Like the life of a male praying mantis, this week's economic calendar is brief and uneventful until it ends with a bang. Friday morning brings us the May employment report. It's the week's most important report when it comes to mortgage rates.
According to Briefing.com, the consensus is that the report will say that nonfarm payrolls grew by 500,000 in May, and the unemployment rate will remain about the same (9.9 percent, give or take a tenth of a percentage point).
If the employment report is significantly worse than expected, mortgage rates might go lower. If the employment report is a lot better than expected, mortgage rates almost surely will go up as investors sell bonds and buy stocks. My definition of "significantly worse" is nonfarm payroll growth of 200,000 or less, or an unemployment rate higher than 10.1 percent. "A lot better" would be job growth of 750,000 or more.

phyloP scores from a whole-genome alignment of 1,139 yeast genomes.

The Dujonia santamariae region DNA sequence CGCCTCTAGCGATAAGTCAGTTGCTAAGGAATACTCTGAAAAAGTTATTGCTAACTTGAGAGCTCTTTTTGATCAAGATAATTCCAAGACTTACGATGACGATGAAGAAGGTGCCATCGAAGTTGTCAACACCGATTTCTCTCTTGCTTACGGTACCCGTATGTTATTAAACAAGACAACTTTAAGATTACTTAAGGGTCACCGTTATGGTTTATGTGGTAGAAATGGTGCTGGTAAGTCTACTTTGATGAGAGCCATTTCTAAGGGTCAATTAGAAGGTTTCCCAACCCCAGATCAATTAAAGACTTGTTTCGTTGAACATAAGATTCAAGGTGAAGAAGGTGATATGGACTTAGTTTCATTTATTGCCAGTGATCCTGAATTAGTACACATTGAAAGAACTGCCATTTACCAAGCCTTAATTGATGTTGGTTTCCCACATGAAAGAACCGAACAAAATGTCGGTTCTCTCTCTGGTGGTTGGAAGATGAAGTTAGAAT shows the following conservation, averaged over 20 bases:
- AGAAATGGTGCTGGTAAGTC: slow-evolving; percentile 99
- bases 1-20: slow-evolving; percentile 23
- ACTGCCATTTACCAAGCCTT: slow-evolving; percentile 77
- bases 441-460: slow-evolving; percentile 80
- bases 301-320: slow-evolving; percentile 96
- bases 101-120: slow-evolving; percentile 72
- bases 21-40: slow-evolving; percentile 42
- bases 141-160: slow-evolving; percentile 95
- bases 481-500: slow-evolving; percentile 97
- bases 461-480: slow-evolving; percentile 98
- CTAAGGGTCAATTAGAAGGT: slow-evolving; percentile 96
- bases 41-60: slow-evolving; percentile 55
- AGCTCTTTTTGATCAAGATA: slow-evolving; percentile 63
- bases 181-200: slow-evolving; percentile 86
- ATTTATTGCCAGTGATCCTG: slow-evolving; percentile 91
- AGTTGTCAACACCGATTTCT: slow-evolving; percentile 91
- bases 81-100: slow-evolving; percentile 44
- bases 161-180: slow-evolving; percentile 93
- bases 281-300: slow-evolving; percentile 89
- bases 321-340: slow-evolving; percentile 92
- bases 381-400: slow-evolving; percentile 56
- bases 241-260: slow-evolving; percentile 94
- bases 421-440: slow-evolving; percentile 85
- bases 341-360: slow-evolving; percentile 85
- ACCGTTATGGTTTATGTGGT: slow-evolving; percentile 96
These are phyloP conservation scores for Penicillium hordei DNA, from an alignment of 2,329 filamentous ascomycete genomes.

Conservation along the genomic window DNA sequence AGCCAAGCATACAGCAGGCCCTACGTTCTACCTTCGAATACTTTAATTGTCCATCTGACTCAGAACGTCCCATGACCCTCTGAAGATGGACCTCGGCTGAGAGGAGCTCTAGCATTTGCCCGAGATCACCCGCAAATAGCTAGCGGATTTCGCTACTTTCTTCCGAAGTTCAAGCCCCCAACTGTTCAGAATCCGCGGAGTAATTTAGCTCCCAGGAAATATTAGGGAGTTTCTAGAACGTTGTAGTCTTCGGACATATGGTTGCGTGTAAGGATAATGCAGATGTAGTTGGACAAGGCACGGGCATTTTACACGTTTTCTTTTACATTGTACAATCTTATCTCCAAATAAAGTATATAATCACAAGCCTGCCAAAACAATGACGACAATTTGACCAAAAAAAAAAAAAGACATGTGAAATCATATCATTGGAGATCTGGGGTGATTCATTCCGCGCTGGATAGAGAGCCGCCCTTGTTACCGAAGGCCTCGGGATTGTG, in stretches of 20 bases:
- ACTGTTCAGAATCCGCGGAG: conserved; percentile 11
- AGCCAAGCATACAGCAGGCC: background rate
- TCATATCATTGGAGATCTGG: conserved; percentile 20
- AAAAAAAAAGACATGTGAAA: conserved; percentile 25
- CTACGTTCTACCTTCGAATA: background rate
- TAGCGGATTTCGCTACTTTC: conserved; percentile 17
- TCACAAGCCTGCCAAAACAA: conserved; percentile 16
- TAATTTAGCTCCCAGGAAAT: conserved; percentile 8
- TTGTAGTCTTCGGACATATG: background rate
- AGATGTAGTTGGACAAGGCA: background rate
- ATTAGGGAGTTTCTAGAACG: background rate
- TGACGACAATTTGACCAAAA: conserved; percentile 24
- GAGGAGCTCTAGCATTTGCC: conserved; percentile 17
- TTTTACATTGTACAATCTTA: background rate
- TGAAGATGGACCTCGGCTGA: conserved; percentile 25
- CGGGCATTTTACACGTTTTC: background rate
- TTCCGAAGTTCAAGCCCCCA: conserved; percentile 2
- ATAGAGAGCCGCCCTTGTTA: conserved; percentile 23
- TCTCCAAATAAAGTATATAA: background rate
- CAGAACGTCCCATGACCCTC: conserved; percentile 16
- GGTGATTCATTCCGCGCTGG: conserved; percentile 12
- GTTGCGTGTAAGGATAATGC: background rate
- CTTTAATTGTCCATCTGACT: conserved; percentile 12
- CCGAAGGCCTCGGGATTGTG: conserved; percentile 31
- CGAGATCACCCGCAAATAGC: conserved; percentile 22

I wonder if the Labor Department will include a note about employment in the Gulf of Mexico. Has the oil spill resulted in a net loss of jobs and work hours? Or has the cleanup effort had the opposite effect?